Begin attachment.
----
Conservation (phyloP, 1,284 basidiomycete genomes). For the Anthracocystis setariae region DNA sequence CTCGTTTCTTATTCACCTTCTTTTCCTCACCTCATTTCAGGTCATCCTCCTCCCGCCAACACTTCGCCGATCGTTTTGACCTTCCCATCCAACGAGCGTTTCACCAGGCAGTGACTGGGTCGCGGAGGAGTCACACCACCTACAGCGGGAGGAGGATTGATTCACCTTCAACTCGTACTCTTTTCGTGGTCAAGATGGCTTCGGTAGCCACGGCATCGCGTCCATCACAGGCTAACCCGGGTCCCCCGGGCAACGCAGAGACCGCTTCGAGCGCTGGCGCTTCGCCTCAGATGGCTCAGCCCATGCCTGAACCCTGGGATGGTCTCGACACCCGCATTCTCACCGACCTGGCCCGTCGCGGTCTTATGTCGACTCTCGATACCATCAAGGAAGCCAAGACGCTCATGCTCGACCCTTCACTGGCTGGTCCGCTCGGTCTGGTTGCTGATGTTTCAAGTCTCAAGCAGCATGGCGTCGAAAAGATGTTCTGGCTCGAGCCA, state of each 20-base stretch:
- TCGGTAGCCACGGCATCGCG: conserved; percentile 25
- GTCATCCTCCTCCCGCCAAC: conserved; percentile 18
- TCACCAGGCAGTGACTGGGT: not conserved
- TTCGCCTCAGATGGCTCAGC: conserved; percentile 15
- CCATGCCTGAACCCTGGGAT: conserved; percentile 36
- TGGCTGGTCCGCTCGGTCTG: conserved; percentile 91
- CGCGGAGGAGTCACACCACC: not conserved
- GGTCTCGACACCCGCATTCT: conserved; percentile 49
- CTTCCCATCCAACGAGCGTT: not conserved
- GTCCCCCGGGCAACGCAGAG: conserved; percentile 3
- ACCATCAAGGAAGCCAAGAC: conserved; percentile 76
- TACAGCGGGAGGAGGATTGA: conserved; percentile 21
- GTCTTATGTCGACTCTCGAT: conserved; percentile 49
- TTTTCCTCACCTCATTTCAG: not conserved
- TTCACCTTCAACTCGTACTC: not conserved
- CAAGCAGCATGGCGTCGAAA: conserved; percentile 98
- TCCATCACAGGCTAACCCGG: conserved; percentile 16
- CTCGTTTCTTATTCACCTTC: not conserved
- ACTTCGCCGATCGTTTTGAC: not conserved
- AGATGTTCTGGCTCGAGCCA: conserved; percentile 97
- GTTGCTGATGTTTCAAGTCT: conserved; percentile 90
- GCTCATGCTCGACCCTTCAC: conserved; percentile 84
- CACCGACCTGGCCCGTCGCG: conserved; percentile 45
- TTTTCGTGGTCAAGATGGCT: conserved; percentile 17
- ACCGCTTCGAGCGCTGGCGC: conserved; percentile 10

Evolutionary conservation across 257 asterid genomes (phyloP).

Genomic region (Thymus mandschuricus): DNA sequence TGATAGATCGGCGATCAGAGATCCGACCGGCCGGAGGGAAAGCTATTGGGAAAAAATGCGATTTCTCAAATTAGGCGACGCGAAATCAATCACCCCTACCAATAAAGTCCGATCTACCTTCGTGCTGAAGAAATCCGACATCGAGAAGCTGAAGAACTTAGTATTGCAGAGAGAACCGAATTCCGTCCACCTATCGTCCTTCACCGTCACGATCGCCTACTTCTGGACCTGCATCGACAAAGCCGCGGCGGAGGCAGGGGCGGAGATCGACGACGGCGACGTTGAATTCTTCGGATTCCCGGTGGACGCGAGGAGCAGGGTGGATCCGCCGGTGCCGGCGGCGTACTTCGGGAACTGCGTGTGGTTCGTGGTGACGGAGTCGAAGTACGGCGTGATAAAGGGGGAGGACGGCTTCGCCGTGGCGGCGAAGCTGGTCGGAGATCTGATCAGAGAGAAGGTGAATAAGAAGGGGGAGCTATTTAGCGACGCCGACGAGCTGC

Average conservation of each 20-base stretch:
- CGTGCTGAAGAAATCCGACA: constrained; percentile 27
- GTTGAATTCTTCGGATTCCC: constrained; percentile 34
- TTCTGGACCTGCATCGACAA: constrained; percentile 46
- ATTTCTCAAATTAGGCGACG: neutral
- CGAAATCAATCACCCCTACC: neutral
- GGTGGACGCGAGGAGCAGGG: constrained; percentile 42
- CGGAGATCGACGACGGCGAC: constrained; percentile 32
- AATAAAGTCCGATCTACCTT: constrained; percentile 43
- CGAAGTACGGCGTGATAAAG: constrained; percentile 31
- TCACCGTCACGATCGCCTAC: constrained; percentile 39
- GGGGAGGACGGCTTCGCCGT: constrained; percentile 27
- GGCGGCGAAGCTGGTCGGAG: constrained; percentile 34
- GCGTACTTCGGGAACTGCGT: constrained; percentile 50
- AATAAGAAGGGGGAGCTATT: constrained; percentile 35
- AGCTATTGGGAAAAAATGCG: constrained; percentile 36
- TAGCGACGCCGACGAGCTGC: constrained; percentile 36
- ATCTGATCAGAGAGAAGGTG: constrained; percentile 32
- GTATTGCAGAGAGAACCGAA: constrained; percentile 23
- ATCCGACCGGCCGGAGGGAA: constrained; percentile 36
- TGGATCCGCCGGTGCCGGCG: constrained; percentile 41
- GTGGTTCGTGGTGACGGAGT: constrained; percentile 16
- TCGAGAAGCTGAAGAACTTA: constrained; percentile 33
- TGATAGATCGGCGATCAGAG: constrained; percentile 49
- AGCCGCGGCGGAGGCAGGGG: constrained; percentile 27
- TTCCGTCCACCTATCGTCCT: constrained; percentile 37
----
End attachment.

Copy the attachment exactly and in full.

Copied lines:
Conservation (phyloP, 1,284 basidiomycete genomes). For the Anthracocystis setariae region DNA sequence CTCGTTTCTTATTCACCTTCTTTTCCTCACCTCATTTCAGGTCATCCTCCTCCCGCCAACACTTCGCCGATCGTTTTGACCTTCCCATCCAACGAGCGTTTCACCAGGCAGTGACTGGGTCGCGGAGGAGTCACACCACCTACAGCGGGAGGAGGATTGATTCACCTTCAACTCGTACTCTTTTCGTGGTCAAGATGGCTTCGGTAGCCACGGCATCGCGTCCATCACAGGCTAACCCGGGTCCCCCGGGCAACGCAGAGACCGCTTCGAGCGCTGGCGCTTCGCCTCAGATGGCTCAGCCCATGCCTGAACCCTGGGATGGTCTCGACACCCGCATTCTCACCGACCTGGCCCGTCGCGGTCTTATGTCGACTCTCGATACCATCAAGGAAGCCAAGACGCTCATGCTCGACCCTTCACTGGCTGGTCCGCTCGGTCTGGTTGCTGATGTTTCAAGTCTCAAGCAGCATGGCGTCGAAAAGATGTTCTGGCTCGAGCCA, state of each 20-base stretch:
- TCGGTAGCCACGGCATCGCG: conserved; percentile 25
- GTCATCCTCCTCCCGCCAAC: conserved; percentile 18
- TCACCAGGCAGTGACTGGGT: not conserved
- TTCGCCTCAGATGGCTCAGC: conserved; percentile 15
- CCATGCCTGAACCCTGGGAT: conserved; percentile 36
- TGGCTGGTCCGCTCGGTCTG: conserved; percentile 91
- CGCGGAGGAGTCACACCACC: not conserved
- GGTCTCGACACCCGCATTCT: conserved; percentile 49
- CTTCCCATCCAACGAGCGTT: not conserved
- GTCCCCCGGGCAACGCAGAG: conserved; percentile 3
- ACCATCAAGGAAGCCAAGAC: conserved; percentile 76
- TACAGCGGGAGGAGGATTGA: conserved; percentile 21
- GTCTTATGTCGACTCTCGAT: conserved; percentile 49
- TTTTCCTCACCTCATTTCAG: not conserved
- TTCACCTTCAACTCGTACTC: not conserved
- CAAGCAGCATGGCGTCGAAA: conserved; percentile 98
- TCCATCACAGGCTAACCCGG: conserved; percentile 16
- CTCGTTTCTTATTCACCTTC: not conserved
- ACTTCGCCGATCGTTTTGAC: not conserved
- AGATGTTCTGGCTCGAGCCA: conserved; percentile 97
- GTTGCTGATGTTTCAAGTCT: conserved; percentile 90
- GCTCATGCTCGACCCTTCAC: conserved; percentile 84
- CACCGACCTGGCCCGTCGCG: conserved; percentile 45
- TTTTCGTGGTCAAGATGGCT: conserved; percentile 17
- ACCGCTTCGAGCGCTGGCGC: conserved; percentile 10

Evolutionary conservation across 257 asterid genomes (phyloP).

Genomic region (Thymus mandschuricus): DNA sequence TGATAGATCGGCGATCAGAGATCCGACCGGCCGGAGGGAAAGCTATTGGGAAAAAATGCGATTTCTCAAATTAGGCGACGCGAAATCAATCACCCCTACCAATAAAGTCCGATCTACCTTCGTGCTGAAGAAATCCGACATCGAGAAGCTGAAGAACTTAGTATTGCAGAGAGAACCGAATTCCGTCCACCTATCGTCCTTCACCGTCACGATCGCCTACTTCTGGACCTGCATCGACAAAGCCGCGGCGGAGGCAGGGGCGGAGATCGACGACGGCGACGTTGAATTCTTCGGATTCCCGGTGGACGCGAGGAGCAGGGTGGATCCGCCGGTGCCGGCGGCGTACTTCGGGAACTGCGTGTGGTTCGTGGTGACGGAGTCGAAGTACGGCGTGATAAAGGGGGAGGACGGCTTCGCCGTGGCGGCGAAGCTGGTCGGAGATCTGATCAGAGAGAAGGTGAATAAGAAGGGGGAGCTATTTAGCGACGCCGACGAGCTGC

Average conservation of each 20-base stretch:
- CGTGCTGAAGAAATCCGACA: constrained; percentile 27
- GTTGAATTCTTCGGATTCCC: constrained; percentile 34
- TTCTGGACCTGCATCGACAA: constrained; percentile 46
- ATTTCTCAAATTAGGCGACG: neutral
- CGAAATCAATCACCCCTACC: neutral
- GGTGGACGCGAGGAGCAGGG: constrained; percentile 42
- CGGAGATCGACGACGGCGAC: constrained; percentile 32
- AATAAAGTCCGATCTACCTT: constrained; percentile 43
- CGAAGTACGGCGTGATAAAG: constrained; percentile 31
- TCACCGTCACGATCGCCTAC: constrained; percentile 39
- GGGGAGGACGGCTTCGCCGT: constrained; percentile 27
- GGCGGCGAAGCTGGTCGGAG: constrained; percentile 34
- GCGTACTTCGGGAACTGCGT: constrained; percentile 50
- AATAAGAAGGGGGAGCTATT: constrained; percentile 35
- AGCTATTGGGAAAAAATGCG: constrained; percentile 36
- TAGCGACGCCGACGAGCTGC: constrained; percentile 36
- ATCTGATCAGAGAGAAGGTG: constrained; percentile 32
- GTATTGCAGAGAGAACCGAA: constrained; percentile 23
- ATCCGACCGGCCGGAGGGAA: constrained; percentile 36
- TGGATCCGCCGGTGCCGGCG: constrained; percentile 41
- GTGGTTCGTGGTGACGGAGT: constrained; percentile 16
- TCGAGAAGCTGAAGAACTTA: constrained; percentile 33
- TGATAGATCGGCGATCAGAG: constrained; percentile 49
- AGCCGCGGCGGAGGCAGGGG: constrained; percentile 27
- TTCCGTCCACCTATCGTCCT: constrained; percentile 37